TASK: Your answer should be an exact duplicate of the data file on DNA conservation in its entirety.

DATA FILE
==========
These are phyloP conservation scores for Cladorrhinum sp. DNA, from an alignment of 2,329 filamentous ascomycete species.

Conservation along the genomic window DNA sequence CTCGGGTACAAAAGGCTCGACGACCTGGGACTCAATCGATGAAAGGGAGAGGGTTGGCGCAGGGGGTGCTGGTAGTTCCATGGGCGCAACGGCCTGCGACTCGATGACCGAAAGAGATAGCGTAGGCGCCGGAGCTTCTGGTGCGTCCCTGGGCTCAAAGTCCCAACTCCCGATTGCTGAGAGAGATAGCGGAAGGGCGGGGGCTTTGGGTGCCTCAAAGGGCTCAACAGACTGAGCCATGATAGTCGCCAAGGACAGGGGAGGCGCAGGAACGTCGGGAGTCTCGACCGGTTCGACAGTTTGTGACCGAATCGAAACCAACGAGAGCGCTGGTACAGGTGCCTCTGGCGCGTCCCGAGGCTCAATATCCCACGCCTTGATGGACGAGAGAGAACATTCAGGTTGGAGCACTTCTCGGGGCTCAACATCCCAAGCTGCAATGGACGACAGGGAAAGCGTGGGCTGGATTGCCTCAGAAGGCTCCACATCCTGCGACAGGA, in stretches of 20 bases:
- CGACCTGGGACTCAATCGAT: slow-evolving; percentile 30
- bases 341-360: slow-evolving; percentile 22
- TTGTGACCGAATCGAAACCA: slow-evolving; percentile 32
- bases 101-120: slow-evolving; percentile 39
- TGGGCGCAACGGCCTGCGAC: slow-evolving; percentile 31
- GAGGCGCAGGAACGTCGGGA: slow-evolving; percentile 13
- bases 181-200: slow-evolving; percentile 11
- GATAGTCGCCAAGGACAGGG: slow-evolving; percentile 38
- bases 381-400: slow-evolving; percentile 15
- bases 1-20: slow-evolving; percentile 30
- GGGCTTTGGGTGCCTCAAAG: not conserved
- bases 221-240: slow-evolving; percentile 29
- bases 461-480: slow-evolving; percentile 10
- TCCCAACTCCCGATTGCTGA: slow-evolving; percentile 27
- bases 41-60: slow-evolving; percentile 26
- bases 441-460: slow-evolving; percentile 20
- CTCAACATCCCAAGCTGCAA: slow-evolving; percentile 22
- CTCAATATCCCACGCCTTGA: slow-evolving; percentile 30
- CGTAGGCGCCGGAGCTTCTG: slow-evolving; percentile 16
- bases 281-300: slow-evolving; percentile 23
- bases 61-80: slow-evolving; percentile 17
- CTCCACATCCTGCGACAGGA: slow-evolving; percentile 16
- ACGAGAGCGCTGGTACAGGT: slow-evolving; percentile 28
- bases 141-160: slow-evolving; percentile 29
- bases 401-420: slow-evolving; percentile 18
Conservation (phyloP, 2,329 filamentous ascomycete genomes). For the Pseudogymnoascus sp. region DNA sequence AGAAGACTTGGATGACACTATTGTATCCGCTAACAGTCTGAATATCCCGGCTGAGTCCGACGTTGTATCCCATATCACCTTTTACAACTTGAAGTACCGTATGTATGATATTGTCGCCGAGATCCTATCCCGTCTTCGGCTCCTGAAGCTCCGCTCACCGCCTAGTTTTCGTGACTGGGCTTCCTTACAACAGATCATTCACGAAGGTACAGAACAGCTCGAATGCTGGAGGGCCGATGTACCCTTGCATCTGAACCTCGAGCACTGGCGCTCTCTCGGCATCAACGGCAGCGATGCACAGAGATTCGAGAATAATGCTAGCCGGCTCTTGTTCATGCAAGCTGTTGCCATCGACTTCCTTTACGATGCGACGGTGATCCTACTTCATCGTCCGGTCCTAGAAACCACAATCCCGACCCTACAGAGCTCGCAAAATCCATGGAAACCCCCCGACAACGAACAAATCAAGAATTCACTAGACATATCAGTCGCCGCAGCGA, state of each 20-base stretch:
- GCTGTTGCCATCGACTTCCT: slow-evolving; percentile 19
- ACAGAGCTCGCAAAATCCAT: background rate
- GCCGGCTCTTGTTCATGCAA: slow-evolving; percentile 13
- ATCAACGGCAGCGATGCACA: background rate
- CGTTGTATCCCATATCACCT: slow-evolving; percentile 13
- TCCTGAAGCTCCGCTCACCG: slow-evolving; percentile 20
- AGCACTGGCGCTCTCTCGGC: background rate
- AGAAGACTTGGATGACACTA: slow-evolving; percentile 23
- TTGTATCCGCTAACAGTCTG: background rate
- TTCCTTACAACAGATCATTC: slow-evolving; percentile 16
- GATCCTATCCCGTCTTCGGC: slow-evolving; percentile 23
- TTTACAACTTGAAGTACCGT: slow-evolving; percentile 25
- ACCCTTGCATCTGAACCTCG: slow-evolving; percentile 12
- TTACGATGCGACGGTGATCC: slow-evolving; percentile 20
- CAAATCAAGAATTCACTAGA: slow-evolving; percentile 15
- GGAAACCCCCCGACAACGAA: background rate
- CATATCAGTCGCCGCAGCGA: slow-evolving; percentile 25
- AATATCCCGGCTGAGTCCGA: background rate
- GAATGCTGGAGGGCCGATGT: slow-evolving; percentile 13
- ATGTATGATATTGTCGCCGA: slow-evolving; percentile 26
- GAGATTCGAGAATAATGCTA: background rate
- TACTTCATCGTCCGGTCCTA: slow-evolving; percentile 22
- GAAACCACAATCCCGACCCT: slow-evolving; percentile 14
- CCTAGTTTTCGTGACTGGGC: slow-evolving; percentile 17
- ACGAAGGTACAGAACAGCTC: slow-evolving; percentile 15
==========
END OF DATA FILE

These are phyloP conservation scores for Cladorrhinum sp. DNA, from an alignment of 2,329 filamentous ascomycete species.

Conservation along the genomic window DNA sequence CTCGGGTACAAAAGGCTCGACGACCTGGGACTCAATCGATGAAAGGGAGAGGGTTGGCGCAGGGGGTGCTGGTAGTTCCATGGGCGCAACGGCCTGCGACTCGATGACCGAAAGAGATAGCGTAGGCGCCGGAGCTTCTGGTGCGTCCCTGGGCTCAAAGTCCCAACTCCCGATTGCTGAGAGAGATAGCGGAAGGGCGGGGGCTTTGGGTGCCTCAAAGGGCTCAACAGACTGAGCCATGATAGTCGCCAAGGACAGGGGAGGCGCAGGAACGTCGGGAGTCTCGACCGGTTCGACAGTTTGTGACCGAATCGAAACCAACGAGAGCGCTGGTACAGGTGCCTCTGGCGCGTCCCGAGGCTCAATATCCCACGCCTTGATGGACGAGAGAGAACATTCAGGTTGGAGCACTTCTCGGGGCTCAACATCCCAAGCTGCAATGGACGACAGGGAAAGCGTGGGCTGGATTGCCTCAGAAGGCTCCACATCCTGCGACAGGA, in stretches of 20 bases:
- CGACCTGGGACTCAATCGAT: slow-evolving; percentile 30
- bases 341-360: slow-evolving; percentile 22
- TTGTGACCGAATCGAAACCA: slow-evolving; percentile 32
- bases 101-120: slow-evolving; percentile 39
- TGGGCGCAACGGCCTGCGAC: slow-evolving; percentile 31
- GAGGCGCAGGAACGTCGGGA: slow-evolving; percentile 13
- bases 181-200: slow-evolving; percentile 11
- GATAGTCGCCAAGGACAGGG: slow-evolving; percentile 38
- bases 381-400: slow-evolving; percentile 15
- bases 1-20: slow-evolving; percentile 30
- GGGCTTTGGGTGCCTCAAAG: not conserved
- bases 221-240: slow-evolving; percentile 29
- bases 461-480: slow-evolving; percentile 10
- TCCCAACTCCCGATTGCTGA: slow-evolving; percentile 27
- bases 41-60: slow-evolving; percentile 26
- bases 441-460: slow-evolving; percentile 20
- CTCAACATCCCAAGCTGCAA: slow-evolving; percentile 22
- CTCAATATCCCACGCCTTGA: slow-evolving; percentile 30
- CGTAGGCGCCGGAGCTTCTG: slow-evolving; percentile 16
- bases 281-300: slow-evolving; percentile 23
- bases 61-80: slow-evolving; percentile 17
- CTCCACATCCTGCGACAGGA: slow-evolving; percentile 16
- ACGAGAGCGCTGGTACAGGT: slow-evolving; percentile 28
- bases 141-160: slow-evolving; percentile 29
- bases 401-420: slow-evolving; percentile 18
Conservation (phyloP, 2,329 filamentous ascomycete genomes). For the Pseudogymnoascus sp. region DNA sequence AGAAGACTTGGATGACACTATTGTATCCGCTAACAGTCTGAATATCCCGGCTGAGTCCGACGTTGTATCCCATATCACCTTTTACAACTTGAAGTACCGTATGTATGATATTGTCGCCGAGATCCTATCCCGTCTTCGGCTCCTGAAGCTCCGCTCACCGCCTAGTTTTCGTGACTGGGCTTCCTTACAACAGATCATTCACGAAGGTACAGAACAGCTCGAATGCTGGAGGGCCGATGTACCCTTGCATCTGAACCTCGAGCACTGGCGCTCTCTCGGCATCAACGGCAGCGATGCACAGAGATTCGAGAATAATGCTAGCCGGCTCTTGTTCATGCAAGCTGTTGCCATCGACTTCCTTTACGATGCGACGGTGATCCTACTTCATCGTCCGGTCCTAGAAACCACAATCCCGACCCTACAGAGCTCGCAAAATCCATGGAAACCCCCCGACAACGAACAAATCAAGAATTCACTAGACATATCAGTCGCCGCAGCGA, state of each 20-base stretch:
- GCTGTTGCCATCGACTTCCT: slow-evolving; percentile 19
- ACAGAGCTCGCAAAATCCAT: background rate
- GCCGGCTCTTGTTCATGCAA: slow-evolving; percentile 13
- ATCAACGGCAGCGATGCACA: background rate
- CGTTGTATCCCATATCACCT: slow-evolving; percentile 13
- TCCTGAAGCTCCGCTCACCG: slow-evolving; percentile 20
- AGCACTGGCGCTCTCTCGGC: background rate
- AGAAGACTTGGATGACACTA: slow-evolving; percentile 23
- TTGTATCCGCTAACAGTCTG: background rate
- TTCCTTACAACAGATCATTC: slow-evolving; percentile 16
- GATCCTATCCCGTCTTCGGC: slow-evolving; percentile 23
- TTTACAACTTGAAGTACCGT: slow-evolving; percentile 25
- ACCCTTGCATCTGAACCTCG: slow-evolving; percentile 12
- TTACGATGCGACGGTGATCC: slow-evolving; percentile 20
- CAAATCAAGAATTCACTAGA: slow-evolving; percentile 15
- GGAAACCCCCCGACAACGAA: background rate
- CATATCAGTCGCCGCAGCGA: slow-evolving; percentile 25
- AATATCCCGGCTGAGTCCGA: background rate
- GAATGCTGGAGGGCCGATGT: slow-evolving; percentile 13
- ATGTATGATATTGTCGCCGA: slow-evolving; percentile 26
- GAGATTCGAGAATAATGCTA: background rate
- TACTTCATCGTCCGGTCCTA: slow-evolving; percentile 22
- GAAACCACAATCCCGACCCT: slow-evolving; percentile 14
- CCTAGTTTTCGTGACTGGGC: slow-evolving; percentile 17
- ACGAAGGTACAGAACAGCTC: slow-evolving; percentile 15